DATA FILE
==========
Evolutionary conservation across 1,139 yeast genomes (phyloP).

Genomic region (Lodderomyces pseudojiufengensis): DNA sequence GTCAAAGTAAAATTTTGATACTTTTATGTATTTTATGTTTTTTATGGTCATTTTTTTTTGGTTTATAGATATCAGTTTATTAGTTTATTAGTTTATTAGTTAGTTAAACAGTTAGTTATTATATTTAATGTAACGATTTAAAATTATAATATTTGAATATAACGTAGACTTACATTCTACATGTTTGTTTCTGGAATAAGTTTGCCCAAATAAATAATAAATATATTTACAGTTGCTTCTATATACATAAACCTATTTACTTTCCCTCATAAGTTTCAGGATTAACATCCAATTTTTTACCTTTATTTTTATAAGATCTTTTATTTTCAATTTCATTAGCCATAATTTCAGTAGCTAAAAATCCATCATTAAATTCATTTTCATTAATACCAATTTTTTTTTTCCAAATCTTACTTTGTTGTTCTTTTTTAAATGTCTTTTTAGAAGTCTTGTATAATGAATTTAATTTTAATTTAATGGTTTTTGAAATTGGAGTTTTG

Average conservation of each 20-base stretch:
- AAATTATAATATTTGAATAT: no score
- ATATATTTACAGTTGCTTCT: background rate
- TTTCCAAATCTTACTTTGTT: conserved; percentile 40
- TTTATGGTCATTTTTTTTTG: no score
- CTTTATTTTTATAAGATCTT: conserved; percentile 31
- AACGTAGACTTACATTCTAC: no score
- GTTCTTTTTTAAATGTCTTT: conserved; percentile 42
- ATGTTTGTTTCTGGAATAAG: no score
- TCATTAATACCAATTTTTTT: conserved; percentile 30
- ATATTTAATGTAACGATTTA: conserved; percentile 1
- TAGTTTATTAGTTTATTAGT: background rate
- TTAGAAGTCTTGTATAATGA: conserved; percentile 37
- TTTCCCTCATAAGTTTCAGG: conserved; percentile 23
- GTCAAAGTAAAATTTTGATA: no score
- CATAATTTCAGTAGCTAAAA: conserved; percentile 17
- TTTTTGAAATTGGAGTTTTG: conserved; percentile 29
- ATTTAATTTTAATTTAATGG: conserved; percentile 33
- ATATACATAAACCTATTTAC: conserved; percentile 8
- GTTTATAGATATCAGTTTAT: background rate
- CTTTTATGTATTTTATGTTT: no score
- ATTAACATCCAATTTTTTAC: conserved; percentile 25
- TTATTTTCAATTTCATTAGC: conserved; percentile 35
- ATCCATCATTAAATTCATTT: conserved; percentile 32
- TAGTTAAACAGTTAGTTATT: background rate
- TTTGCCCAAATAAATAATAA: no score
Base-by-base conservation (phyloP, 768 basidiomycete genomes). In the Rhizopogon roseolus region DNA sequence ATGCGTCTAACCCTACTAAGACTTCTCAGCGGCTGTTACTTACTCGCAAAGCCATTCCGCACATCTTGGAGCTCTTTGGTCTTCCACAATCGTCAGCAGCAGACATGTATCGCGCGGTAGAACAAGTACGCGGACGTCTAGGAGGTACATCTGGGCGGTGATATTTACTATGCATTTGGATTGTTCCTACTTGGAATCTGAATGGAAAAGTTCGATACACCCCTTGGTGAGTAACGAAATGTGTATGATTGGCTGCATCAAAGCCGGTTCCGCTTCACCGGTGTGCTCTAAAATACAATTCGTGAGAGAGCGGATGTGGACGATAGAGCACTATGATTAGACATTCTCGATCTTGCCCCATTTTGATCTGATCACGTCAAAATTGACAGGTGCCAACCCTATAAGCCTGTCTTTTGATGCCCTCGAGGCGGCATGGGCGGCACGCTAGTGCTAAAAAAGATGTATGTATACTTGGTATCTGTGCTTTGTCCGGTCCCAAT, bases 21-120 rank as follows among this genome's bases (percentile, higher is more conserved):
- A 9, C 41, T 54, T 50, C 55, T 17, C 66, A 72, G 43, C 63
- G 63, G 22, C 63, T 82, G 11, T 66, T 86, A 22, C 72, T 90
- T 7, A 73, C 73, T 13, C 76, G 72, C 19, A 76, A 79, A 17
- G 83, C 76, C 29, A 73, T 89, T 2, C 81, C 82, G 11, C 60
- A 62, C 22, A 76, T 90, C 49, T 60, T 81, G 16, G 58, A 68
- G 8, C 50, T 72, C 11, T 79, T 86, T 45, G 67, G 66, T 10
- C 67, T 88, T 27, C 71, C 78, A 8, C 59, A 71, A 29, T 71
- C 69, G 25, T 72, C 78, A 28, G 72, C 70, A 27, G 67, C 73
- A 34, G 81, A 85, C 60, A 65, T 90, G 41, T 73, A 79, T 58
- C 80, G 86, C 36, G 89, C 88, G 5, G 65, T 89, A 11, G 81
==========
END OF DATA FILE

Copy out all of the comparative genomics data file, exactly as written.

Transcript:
Evolutionary conservation across 1,139 yeast genomes (phyloP).

Genomic region (Lodderomyces pseudojiufengensis): DNA sequence GTCAAAGTAAAATTTTGATACTTTTATGTATTTTATGTTTTTTATGGTCATTTTTTTTTGGTTTATAGATATCAGTTTATTAGTTTATTAGTTTATTAGTTAGTTAAACAGTTAGTTATTATATTTAATGTAACGATTTAAAATTATAATATTTGAATATAACGTAGACTTACATTCTACATGTTTGTTTCTGGAATAAGTTTGCCCAAATAAATAATAAATATATTTACAGTTGCTTCTATATACATAAACCTATTTACTTTCCCTCATAAGTTTCAGGATTAACATCCAATTTTTTACCTTTATTTTTATAAGATCTTTTATTTTCAATTTCATTAGCCATAATTTCAGTAGCTAAAAATCCATCATTAAATTCATTTTCATTAATACCAATTTTTTTTTTCCAAATCTTACTTTGTTGTTCTTTTTTAAATGTCTTTTTAGAAGTCTTGTATAATGAATTTAATTTTAATTTAATGGTTTTTGAAATTGGAGTTTTG

Average conservation of each 20-base stretch:
- AAATTATAATATTTGAATAT: no score
- ATATATTTACAGTTGCTTCT: background rate
- TTTCCAAATCTTACTTTGTT: conserved; percentile 40
- TTTATGGTCATTTTTTTTTG: no score
- CTTTATTTTTATAAGATCTT: conserved; percentile 31
- AACGTAGACTTACATTCTAC: no score
- GTTCTTTTTTAAATGTCTTT: conserved; percentile 42
- ATGTTTGTTTCTGGAATAAG: no score
- TCATTAATACCAATTTTTTT: conserved; percentile 30
- ATATTTAATGTAACGATTTA: conserved; percentile 1
- TAGTTTATTAGTTTATTAGT: background rate
- TTAGAAGTCTTGTATAATGA: conserved; percentile 37
- TTTCCCTCATAAGTTTCAGG: conserved; percentile 23
- GTCAAAGTAAAATTTTGATA: no score
- CATAATTTCAGTAGCTAAAA: conserved; percentile 17
- TTTTTGAAATTGGAGTTTTG: conserved; percentile 29
- ATTTAATTTTAATTTAATGG: conserved; percentile 33
- ATATACATAAACCTATTTAC: conserved; percentile 8
- GTTTATAGATATCAGTTTAT: background rate
- CTTTTATGTATTTTATGTTT: no score
- ATTAACATCCAATTTTTTAC: conserved; percentile 25
- TTATTTTCAATTTCATTAGC: conserved; percentile 35
- ATCCATCATTAAATTCATTT: conserved; percentile 32
- TAGTTAAACAGTTAGTTATT: background rate
- TTTGCCCAAATAAATAATAA: no score
Base-by-base conservation (phyloP, 768 basidiomycete genomes). In the Rhizopogon roseolus region DNA sequence ATGCGTCTAACCCTACTAAGACTTCTCAGCGGCTGTTACTTACTCGCAAAGCCATTCCGCACATCTTGGAGCTCTTTGGTCTTCCACAATCGTCAGCAGCAGACATGTATCGCGCGGTAGAACAAGTACGCGGACGTCTAGGAGGTACATCTGGGCGGTGATATTTACTATGCATTTGGATTGTTCCTACTTGGAATCTGAATGGAAAAGTTCGATACACCCCTTGGTGAGTAACGAAATGTGTATGATTGGCTGCATCAAAGCCGGTTCCGCTTCACCGGTGTGCTCTAAAATACAATTCGTGAGAGAGCGGATGTGGACGATAGAGCACTATGATTAGACATTCTCGATCTTGCCCCATTTTGATCTGATCACGTCAAAATTGACAGGTGCCAACCCTATAAGCCTGTCTTTTGATGCCCTCGAGGCGGCATGGGCGGCACGCTAGTGCTAAAAAAGATGTATGTATACTTGGTATCTGTGCTTTGTCCGGTCCCAAT, bases 21-120 rank as follows among this genome's bases (percentile, higher is more conserved):
- A 9, C 41, T 54, T 50, C 55, T 17, C 66, A 72, G 43, C 63
- G 63, G 22, C 63, T 82, G 11, T 66, T 86, A 22, C 72, T 90
- T 7, A 73, C 73, T 13, C 76, G 72, C 19, A 76, A 79, A 17
- G 83, C 76, C 29, A 73, T 89, T 2, C 81, C 82, G 11, C 60
- A 62, C 22, A 76, T 90, C 49, T 60, T 81, G 16, G 58, A 68
- G 8, C 50, T 72, C 11, T 79, T 86, T 45, G 67, G 66, T 10
- C 67, T 88, T 27, C 71, C 78, A 8, C 59, A 71, A 29, T 71
- C 69, G 25, T 72, C 78, A 28, G 72, C 70, A 27, G 67, C 73
- A 34, G 81, A 85, C 60, A 65, T 90, G 41, T 73, A 79, T 58
- C 80, G 86, C 36, G 89, C 88, G 5, G 65, T 89, A 11, G 81